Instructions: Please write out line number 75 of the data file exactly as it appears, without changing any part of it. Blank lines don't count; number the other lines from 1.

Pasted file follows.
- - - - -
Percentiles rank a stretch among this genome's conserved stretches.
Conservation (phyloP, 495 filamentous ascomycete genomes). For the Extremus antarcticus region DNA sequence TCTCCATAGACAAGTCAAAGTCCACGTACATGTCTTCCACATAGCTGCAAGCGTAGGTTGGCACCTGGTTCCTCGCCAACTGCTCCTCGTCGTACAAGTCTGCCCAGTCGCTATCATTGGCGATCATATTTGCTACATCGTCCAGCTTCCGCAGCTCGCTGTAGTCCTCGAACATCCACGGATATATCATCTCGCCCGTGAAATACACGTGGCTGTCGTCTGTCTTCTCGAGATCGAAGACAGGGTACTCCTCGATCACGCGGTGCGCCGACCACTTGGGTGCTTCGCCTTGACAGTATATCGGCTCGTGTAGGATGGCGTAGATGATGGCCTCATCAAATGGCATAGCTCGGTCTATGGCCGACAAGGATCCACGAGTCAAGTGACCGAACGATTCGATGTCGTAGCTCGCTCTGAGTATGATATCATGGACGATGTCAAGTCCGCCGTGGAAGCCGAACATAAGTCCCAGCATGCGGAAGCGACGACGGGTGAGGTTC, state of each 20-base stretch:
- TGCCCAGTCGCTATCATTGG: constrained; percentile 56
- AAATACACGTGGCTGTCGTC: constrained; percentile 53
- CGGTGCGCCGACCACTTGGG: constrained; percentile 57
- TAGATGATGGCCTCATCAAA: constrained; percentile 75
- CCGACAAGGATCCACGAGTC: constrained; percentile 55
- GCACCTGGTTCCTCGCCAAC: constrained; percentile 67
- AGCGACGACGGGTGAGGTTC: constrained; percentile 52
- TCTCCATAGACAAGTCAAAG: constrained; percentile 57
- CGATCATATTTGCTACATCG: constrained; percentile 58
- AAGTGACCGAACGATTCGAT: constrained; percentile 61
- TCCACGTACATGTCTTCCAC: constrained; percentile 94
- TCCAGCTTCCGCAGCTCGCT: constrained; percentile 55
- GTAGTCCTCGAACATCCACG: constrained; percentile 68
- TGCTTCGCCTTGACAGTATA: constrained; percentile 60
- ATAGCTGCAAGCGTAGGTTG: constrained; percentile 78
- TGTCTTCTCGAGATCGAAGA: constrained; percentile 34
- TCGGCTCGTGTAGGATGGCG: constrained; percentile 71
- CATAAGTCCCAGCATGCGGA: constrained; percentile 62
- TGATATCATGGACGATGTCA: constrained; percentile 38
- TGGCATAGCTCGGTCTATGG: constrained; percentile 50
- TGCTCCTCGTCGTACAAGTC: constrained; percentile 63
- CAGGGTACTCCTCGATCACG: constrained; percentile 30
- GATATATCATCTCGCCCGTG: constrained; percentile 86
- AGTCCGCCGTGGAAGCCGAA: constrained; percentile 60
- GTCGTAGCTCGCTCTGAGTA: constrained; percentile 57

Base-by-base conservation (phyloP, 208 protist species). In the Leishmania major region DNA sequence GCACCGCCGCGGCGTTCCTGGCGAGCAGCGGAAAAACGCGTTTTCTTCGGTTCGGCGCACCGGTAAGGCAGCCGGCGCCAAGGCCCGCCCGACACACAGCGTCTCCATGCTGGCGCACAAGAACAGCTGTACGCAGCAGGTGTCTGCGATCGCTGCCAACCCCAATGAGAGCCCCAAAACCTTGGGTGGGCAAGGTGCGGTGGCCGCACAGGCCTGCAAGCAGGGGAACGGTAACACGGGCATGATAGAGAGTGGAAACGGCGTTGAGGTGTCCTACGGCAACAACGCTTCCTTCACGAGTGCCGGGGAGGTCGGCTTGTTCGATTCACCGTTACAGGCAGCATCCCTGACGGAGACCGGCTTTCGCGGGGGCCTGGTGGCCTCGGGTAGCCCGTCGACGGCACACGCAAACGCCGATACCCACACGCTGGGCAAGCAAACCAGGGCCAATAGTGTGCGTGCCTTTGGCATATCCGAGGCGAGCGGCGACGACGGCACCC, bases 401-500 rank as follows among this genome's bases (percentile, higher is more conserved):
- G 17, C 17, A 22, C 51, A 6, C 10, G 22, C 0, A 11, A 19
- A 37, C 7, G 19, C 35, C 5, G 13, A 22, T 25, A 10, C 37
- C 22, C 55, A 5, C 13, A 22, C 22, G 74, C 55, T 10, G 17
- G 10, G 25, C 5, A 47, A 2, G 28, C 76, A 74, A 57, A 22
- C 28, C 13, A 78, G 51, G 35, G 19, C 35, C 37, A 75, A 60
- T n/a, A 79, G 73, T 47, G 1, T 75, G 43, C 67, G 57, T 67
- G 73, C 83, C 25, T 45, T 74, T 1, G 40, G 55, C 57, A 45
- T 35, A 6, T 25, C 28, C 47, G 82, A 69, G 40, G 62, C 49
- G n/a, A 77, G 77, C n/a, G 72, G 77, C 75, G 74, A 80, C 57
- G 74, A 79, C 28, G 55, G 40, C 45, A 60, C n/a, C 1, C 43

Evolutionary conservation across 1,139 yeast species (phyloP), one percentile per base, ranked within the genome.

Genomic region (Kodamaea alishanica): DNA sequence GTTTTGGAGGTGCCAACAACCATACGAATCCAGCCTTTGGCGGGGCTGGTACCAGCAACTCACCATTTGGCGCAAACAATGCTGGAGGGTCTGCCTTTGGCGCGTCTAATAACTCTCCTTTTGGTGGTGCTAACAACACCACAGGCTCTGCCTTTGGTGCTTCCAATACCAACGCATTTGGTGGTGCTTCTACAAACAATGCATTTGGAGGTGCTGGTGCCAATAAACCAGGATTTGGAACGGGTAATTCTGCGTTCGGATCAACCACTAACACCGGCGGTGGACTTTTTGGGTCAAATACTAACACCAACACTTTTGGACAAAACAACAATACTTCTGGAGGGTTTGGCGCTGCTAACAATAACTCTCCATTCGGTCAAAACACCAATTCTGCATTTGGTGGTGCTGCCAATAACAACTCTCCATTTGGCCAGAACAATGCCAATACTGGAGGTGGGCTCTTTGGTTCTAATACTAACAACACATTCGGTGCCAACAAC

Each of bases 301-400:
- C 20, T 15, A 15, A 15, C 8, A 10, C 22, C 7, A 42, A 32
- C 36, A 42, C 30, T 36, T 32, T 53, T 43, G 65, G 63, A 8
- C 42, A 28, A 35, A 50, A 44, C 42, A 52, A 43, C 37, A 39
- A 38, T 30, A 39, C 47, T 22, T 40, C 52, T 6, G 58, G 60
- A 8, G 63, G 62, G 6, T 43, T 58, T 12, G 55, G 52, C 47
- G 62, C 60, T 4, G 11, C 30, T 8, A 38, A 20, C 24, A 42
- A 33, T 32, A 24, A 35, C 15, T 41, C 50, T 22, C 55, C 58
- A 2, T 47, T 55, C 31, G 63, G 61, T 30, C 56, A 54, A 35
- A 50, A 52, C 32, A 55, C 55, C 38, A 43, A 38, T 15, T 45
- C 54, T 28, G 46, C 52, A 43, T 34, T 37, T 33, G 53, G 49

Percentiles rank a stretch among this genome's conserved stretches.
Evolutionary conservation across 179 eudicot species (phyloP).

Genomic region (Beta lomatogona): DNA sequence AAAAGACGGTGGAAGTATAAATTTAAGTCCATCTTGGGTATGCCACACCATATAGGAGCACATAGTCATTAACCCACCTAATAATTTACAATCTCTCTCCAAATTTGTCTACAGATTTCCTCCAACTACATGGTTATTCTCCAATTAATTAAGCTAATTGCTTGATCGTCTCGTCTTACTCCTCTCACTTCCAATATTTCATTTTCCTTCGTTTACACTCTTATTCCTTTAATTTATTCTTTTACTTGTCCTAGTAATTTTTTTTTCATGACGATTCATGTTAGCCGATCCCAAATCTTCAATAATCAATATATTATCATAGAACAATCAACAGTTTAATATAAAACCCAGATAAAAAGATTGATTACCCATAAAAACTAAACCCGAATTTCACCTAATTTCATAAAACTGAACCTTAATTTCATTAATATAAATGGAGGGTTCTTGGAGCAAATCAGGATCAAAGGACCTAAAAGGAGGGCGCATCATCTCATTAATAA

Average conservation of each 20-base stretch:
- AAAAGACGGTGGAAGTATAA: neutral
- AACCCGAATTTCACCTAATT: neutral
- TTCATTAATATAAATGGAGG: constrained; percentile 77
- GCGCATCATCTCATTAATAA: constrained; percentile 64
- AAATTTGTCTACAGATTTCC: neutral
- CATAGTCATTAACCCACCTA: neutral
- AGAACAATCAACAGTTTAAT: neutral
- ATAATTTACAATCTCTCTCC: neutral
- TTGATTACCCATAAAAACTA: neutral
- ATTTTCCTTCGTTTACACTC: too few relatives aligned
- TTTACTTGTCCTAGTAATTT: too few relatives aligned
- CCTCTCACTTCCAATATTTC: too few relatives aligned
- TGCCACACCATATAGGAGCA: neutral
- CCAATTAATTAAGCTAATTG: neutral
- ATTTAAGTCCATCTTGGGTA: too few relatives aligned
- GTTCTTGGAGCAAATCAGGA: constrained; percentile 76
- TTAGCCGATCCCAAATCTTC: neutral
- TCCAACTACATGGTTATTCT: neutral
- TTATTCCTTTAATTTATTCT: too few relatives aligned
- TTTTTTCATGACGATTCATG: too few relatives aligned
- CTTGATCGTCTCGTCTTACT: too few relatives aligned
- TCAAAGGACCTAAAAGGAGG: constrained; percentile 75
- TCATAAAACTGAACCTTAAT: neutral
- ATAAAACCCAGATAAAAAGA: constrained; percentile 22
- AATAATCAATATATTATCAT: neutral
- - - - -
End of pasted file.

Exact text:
- TTTTTTCATGACGATTCATG: too few relatives aligned